U.S. Secretary of State Hillary Clinton checks her phone at the opening of the Libyan Conference, a meeting of international allies to discuss the next steps for Libya on March 29, 2011 in London, England. (Photo by Stefan Rousseau/WPA Pool/Getty Images)
Cox Media Group National Content Desk
Emails leaked and posted on WikiLeaks Tuesday show evidence that Hillary Clinton's campaign and the Department of Justice "colluded" during the investigation into the former secretary of state's use of a private email server, according to claims made by Donald Trump's campaign.
The campaign pointed to emails from May 2015 between Clinton spokesman Brian Fallon and multiple campaign officials that were among the nearly 1,200 emails released Tuesday. It is the latest in a series of leaks that targeted John Podesta, Clinton's campaign chairman. The veracity of the emails has not been confirmed.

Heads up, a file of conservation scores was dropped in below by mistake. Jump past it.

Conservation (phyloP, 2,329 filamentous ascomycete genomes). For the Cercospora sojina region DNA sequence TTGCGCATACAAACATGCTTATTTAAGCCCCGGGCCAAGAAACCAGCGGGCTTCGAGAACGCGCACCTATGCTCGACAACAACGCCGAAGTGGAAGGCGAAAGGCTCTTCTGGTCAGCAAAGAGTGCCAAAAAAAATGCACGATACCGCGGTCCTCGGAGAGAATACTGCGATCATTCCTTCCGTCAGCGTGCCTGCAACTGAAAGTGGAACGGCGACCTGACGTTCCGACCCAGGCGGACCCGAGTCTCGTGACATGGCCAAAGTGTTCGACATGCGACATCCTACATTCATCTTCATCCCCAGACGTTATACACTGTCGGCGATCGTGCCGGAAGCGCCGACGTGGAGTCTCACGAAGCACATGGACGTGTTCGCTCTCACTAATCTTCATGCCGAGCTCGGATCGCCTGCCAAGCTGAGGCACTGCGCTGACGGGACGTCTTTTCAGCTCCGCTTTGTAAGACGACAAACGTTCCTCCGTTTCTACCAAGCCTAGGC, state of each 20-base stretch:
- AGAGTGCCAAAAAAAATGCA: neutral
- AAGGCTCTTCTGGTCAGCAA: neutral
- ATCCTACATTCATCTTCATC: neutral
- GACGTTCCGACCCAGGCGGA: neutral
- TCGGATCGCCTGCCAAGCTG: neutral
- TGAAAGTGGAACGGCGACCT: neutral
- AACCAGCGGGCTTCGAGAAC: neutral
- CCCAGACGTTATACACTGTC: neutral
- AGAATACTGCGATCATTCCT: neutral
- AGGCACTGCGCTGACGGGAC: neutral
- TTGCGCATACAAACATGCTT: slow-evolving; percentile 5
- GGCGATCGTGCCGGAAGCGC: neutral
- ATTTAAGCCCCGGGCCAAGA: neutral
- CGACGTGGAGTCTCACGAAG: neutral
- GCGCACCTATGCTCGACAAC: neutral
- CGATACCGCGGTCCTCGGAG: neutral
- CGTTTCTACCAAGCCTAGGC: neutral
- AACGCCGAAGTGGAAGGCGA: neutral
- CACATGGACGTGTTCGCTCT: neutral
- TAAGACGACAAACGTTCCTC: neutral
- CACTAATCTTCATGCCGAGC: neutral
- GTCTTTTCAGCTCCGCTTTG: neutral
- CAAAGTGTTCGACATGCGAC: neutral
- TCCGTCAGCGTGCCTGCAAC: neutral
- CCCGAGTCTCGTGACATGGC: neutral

"DOJ folks inform me there is a status hearing in this case this morning, so we could have a window into the judge's thinking about this proposed production schedule as quickly as today," Fallon wrote on May 19.
The correspondence "shows a level of collusion which calls into question the entire investigation into her private server," said Jason Miller, senior communications advisor for Trump.
"The Department of Justice must release all communications with the Clinton campaign and her allies as soon as possible in order to definitively prove their investigation was completely above board," he said.
The leaked emails, however, don't necessarily show evidence of collusion. It was not immediately known who Fallon, who previously worked as a spokesman for the Department of Justice, spoke with to get scheduling information, but that information would be available to the public.
For his part, Trump called the revelations "unbelievable."
FBI Director James Comey in July recommended no charges be filed against Clinton in relation to the scandal, despite the fact that classified emails were sent and received on her private email server, leaving them potentially open to hackers.
Comey characterized Clinton and her staff's handling of the emails as "extremely careless" but, he added, there was no "clear evidence" that she intended to break the law.